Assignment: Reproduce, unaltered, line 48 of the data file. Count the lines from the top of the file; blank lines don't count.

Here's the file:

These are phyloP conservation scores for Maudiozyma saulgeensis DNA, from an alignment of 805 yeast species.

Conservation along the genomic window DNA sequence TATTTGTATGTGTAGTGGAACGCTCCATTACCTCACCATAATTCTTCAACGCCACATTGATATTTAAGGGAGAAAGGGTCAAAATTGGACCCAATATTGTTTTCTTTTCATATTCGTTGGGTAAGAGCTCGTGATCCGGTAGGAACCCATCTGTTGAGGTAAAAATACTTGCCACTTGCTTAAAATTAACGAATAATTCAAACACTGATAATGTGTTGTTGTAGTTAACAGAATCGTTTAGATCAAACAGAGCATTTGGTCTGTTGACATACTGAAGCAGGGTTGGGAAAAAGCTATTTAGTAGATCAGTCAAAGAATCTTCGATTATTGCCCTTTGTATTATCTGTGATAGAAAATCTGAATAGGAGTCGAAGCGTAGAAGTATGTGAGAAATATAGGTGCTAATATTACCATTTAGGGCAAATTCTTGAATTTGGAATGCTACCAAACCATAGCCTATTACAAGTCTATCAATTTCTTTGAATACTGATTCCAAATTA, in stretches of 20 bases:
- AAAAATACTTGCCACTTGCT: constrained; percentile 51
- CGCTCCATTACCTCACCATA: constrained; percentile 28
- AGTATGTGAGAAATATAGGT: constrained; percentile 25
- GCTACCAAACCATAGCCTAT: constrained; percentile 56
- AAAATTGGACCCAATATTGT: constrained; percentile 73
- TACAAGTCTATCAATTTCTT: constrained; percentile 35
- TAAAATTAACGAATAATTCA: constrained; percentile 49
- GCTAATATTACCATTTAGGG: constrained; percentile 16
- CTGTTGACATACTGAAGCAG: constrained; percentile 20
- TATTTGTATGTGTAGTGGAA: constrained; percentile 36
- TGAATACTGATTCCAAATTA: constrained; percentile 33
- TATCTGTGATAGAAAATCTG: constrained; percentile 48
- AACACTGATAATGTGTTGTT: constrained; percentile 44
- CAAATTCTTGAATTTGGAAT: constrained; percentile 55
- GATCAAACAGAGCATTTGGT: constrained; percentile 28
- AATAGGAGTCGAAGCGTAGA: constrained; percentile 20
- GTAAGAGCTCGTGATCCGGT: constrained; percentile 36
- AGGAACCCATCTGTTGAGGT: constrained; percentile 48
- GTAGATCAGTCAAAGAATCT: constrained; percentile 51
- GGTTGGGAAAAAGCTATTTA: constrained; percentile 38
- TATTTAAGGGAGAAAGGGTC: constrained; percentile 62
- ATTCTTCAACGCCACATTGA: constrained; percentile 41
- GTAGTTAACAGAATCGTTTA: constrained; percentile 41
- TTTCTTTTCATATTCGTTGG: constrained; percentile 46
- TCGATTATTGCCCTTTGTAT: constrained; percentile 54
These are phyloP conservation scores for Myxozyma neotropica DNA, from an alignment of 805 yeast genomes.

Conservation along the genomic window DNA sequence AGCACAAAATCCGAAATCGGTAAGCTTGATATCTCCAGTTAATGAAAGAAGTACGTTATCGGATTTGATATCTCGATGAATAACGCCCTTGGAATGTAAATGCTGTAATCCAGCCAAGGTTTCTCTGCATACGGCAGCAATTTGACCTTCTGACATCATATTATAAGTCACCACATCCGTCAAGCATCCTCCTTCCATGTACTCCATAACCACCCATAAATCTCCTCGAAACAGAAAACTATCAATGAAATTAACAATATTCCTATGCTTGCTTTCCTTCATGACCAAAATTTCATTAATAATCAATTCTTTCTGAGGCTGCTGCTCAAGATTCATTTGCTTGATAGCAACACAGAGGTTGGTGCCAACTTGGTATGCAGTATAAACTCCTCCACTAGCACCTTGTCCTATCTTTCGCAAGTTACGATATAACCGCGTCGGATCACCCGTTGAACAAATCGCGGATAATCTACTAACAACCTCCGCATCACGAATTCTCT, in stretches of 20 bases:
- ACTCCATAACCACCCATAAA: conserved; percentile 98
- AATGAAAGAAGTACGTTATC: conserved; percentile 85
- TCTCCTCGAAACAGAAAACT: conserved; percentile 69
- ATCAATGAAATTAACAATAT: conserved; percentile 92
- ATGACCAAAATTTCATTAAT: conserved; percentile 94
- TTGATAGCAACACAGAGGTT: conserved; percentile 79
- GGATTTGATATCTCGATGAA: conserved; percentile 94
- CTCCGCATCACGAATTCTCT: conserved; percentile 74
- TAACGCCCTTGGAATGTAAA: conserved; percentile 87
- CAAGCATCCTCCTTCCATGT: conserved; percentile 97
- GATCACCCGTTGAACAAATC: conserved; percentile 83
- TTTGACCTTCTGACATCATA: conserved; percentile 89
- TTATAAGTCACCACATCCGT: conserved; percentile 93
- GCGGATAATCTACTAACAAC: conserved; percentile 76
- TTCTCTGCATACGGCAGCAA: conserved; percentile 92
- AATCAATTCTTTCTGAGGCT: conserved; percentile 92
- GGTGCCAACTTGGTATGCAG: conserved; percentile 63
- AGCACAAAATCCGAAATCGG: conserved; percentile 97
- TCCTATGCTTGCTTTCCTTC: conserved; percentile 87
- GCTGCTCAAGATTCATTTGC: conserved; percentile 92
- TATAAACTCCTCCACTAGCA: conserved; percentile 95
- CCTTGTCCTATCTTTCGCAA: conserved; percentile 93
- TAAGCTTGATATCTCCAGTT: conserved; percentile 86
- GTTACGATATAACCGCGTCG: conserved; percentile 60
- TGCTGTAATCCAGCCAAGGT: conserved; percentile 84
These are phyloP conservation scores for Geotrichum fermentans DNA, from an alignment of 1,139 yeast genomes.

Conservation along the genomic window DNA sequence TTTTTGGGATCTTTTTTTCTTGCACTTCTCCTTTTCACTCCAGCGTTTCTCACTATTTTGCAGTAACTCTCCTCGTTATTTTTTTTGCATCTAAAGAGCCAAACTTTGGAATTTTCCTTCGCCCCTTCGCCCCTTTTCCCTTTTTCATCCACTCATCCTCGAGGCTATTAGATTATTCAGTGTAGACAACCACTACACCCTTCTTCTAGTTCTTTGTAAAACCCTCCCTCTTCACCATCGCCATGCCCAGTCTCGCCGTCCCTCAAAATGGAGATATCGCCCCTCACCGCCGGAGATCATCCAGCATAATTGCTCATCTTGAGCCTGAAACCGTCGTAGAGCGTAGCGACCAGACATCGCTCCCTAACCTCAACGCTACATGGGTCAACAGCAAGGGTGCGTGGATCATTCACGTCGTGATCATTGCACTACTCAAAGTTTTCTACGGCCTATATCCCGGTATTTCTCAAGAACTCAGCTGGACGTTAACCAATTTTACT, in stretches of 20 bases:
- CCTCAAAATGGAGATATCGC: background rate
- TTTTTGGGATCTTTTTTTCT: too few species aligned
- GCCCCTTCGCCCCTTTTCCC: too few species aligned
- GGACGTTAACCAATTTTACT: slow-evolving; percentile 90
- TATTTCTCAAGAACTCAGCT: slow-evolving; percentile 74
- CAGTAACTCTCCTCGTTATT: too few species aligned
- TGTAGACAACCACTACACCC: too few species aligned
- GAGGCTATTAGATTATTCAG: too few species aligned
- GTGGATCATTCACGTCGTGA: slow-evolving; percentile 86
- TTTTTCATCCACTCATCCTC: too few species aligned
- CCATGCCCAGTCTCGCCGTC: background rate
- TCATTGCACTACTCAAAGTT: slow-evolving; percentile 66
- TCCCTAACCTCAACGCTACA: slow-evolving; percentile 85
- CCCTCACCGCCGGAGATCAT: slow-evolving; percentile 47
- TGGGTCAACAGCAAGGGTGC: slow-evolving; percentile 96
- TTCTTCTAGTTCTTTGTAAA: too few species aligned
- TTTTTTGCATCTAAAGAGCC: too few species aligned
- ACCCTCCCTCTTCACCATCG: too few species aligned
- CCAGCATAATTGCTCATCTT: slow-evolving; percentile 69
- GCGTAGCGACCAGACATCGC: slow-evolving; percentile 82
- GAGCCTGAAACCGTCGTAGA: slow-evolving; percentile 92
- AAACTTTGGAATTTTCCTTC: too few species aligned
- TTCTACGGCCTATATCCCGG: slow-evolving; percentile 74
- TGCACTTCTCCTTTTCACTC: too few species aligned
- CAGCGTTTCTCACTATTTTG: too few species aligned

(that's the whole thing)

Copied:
- TCCTATGCTTGCTTTCCTTC: conserved; percentile 87